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The impacts of climate change in relation to plastic waste on the Umgeni River system.

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The use of plastics and plastic by-products have become so profusely common in everyday life of society that the issues attached to its recycling, disposal and preventing contamination to our soils, rivers and oceans have become a global concern. The amounts of plastic waste in the form of macro- and micro-plastics have reached a level of threat to our rivers and oceans' waters, posing detrimental impacts on our aquatic life, as the marine species are mistaking the plastic debris wastes for food and subsequently affecting human health. Plastic waste in the marine environment is a rising global concern, and it is connected to various environmental and socio-economic consequences. Plastic debris found in marine environments primarily originates from land-based sources, and it is estimated that annually 4 – 12 million tonnes of improperly managed plastic waste enter the marine environment. This research focuses on plastic waste along the Umgeni river before it reaches the ocean. This research proposes undertaking a study at the Umgeni river system to monitor the amounts and characterisation of waste retained at the litter boom system and provides suggestions of optimised locations for the placement of litter booms to maximise the collection and removal of plastic waste. Furthermore, it looks at the valorisation of plastic waste using the WROSE model.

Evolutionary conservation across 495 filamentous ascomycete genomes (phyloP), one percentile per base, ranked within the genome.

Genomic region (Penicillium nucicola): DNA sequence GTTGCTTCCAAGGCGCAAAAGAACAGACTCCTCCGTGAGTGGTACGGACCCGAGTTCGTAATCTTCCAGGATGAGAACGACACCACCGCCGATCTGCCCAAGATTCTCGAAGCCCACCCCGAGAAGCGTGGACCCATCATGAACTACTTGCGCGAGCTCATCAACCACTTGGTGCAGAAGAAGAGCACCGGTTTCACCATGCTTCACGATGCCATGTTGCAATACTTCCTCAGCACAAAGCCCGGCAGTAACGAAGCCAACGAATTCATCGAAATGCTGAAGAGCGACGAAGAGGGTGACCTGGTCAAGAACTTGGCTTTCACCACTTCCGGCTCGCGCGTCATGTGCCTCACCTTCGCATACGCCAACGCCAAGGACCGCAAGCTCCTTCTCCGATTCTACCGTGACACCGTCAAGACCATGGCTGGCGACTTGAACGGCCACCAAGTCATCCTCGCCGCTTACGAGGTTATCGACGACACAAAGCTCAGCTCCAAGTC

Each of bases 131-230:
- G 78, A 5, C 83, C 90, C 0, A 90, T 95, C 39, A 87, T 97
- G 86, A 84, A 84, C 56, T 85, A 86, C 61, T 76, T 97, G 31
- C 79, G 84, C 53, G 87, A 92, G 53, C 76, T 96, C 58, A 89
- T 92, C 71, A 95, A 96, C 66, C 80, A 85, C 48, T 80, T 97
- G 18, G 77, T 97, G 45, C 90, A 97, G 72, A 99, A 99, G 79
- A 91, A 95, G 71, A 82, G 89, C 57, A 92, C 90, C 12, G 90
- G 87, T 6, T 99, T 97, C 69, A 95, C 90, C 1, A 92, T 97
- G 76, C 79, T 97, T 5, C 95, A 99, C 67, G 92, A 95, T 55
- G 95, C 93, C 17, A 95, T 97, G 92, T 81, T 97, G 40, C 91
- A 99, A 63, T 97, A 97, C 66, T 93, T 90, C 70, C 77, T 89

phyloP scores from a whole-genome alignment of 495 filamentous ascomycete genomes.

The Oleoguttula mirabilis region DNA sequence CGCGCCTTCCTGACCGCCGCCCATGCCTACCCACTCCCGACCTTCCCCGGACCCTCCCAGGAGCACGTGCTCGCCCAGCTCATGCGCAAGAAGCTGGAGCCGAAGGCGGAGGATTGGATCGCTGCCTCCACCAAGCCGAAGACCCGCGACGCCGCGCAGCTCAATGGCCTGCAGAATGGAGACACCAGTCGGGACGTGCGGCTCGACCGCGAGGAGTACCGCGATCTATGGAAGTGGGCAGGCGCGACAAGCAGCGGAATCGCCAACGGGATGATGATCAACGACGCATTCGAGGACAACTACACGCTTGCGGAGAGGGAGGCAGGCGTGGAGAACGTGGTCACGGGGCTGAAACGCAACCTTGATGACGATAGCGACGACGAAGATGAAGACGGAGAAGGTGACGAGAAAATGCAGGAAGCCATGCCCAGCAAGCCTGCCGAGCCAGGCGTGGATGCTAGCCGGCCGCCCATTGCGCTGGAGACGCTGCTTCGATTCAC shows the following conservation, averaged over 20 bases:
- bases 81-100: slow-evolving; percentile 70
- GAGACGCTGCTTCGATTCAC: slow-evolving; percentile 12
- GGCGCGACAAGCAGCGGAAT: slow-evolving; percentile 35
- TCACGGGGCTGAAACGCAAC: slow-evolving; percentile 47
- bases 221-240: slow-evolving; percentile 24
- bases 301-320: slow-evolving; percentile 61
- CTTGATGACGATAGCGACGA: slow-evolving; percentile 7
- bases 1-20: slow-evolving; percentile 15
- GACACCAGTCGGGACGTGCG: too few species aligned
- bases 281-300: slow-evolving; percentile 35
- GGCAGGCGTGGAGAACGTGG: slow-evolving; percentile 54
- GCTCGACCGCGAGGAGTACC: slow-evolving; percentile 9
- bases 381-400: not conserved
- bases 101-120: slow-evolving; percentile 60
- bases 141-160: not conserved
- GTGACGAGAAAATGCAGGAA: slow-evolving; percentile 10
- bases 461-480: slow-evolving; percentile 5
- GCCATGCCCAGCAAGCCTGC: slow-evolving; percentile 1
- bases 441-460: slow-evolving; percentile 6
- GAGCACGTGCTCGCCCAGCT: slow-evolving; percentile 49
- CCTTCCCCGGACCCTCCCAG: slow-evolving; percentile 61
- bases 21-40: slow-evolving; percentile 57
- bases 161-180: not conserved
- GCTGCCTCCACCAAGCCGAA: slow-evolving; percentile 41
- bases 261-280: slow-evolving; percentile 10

Masters Degree. University of KwaZulu-Natal, Durban.